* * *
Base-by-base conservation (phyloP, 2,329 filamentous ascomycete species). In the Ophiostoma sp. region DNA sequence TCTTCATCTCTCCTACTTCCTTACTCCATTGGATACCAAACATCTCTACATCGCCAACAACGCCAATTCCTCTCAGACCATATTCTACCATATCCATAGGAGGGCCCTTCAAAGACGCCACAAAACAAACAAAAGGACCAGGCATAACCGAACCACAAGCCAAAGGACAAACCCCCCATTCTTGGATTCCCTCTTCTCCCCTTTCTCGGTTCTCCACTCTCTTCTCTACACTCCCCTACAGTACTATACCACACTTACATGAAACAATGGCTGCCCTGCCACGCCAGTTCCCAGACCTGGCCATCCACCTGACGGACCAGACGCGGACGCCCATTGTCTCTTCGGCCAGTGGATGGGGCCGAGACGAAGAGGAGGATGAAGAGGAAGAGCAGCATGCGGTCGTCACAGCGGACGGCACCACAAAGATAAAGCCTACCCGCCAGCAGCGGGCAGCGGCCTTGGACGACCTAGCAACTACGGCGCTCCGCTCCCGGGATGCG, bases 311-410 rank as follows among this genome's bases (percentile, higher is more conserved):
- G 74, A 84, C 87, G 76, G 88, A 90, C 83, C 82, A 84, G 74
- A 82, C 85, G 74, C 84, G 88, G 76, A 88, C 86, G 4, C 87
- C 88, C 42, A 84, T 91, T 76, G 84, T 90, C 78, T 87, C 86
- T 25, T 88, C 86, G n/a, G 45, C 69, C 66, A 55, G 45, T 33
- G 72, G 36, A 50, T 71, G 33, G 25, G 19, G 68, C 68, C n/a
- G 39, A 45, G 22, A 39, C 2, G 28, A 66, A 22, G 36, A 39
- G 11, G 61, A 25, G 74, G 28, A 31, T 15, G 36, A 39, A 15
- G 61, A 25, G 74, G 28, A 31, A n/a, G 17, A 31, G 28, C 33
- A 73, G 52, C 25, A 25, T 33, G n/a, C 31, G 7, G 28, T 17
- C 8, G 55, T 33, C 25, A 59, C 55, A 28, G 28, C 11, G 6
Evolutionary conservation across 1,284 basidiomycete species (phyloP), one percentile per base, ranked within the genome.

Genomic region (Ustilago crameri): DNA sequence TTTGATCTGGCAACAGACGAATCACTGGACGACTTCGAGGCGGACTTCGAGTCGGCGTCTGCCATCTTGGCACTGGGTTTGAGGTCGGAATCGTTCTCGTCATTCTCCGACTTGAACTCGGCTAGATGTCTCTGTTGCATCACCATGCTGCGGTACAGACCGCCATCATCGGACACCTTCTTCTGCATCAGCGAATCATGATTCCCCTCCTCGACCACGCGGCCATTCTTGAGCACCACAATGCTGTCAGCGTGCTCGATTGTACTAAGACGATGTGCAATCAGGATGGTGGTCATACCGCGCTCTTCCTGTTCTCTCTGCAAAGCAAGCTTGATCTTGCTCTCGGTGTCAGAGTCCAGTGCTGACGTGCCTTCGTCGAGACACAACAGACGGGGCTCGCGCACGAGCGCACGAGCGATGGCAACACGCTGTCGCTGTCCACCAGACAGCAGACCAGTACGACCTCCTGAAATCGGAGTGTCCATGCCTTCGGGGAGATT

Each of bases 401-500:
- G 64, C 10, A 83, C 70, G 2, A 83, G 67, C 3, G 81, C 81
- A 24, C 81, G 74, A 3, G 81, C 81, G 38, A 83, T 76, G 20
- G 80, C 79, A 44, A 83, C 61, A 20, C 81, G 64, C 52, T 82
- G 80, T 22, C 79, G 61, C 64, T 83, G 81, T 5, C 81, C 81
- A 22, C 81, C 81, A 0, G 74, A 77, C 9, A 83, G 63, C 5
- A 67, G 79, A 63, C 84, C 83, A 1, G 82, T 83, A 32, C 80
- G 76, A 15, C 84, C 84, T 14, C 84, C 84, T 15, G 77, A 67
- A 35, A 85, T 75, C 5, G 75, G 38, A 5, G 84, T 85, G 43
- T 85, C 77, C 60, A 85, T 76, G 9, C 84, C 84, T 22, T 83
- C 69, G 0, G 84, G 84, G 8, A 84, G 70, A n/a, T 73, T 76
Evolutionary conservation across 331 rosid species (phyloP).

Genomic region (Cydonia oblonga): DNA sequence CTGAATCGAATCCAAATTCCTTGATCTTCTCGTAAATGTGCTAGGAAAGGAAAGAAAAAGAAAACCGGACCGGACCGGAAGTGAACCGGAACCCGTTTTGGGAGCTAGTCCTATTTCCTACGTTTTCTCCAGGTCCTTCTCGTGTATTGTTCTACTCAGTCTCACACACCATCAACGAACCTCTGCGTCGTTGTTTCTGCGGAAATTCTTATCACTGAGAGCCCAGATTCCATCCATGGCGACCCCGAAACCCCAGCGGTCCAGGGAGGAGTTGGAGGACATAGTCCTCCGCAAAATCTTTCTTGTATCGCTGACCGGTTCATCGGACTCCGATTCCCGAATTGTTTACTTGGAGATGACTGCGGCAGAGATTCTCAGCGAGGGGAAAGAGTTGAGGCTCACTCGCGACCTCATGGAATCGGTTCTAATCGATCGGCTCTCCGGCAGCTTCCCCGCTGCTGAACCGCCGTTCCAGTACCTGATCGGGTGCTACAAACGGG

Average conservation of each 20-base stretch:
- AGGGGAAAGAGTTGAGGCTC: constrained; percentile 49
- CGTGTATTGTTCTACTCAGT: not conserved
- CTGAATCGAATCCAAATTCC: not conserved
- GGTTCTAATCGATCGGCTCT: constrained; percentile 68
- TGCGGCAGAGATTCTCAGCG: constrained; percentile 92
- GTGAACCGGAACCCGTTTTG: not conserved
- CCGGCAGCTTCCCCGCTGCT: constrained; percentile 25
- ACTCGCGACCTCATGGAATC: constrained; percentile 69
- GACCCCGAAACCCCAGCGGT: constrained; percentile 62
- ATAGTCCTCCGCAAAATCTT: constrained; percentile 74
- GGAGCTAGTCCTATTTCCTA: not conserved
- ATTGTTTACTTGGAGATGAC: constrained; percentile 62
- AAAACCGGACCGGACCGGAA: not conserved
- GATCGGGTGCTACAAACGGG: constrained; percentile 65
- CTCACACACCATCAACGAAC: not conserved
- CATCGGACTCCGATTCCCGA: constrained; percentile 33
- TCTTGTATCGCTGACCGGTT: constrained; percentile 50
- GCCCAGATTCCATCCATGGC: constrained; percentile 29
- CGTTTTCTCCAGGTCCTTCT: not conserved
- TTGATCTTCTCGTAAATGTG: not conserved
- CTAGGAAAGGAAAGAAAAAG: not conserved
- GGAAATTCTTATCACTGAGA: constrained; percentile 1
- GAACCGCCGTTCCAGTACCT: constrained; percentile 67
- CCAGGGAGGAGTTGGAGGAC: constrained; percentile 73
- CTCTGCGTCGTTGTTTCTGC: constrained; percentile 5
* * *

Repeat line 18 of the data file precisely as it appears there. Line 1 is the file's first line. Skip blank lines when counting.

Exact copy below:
- G 80, T 22, C 79, G 61, C 64, T 83, G 81, T 5, C 81, C 81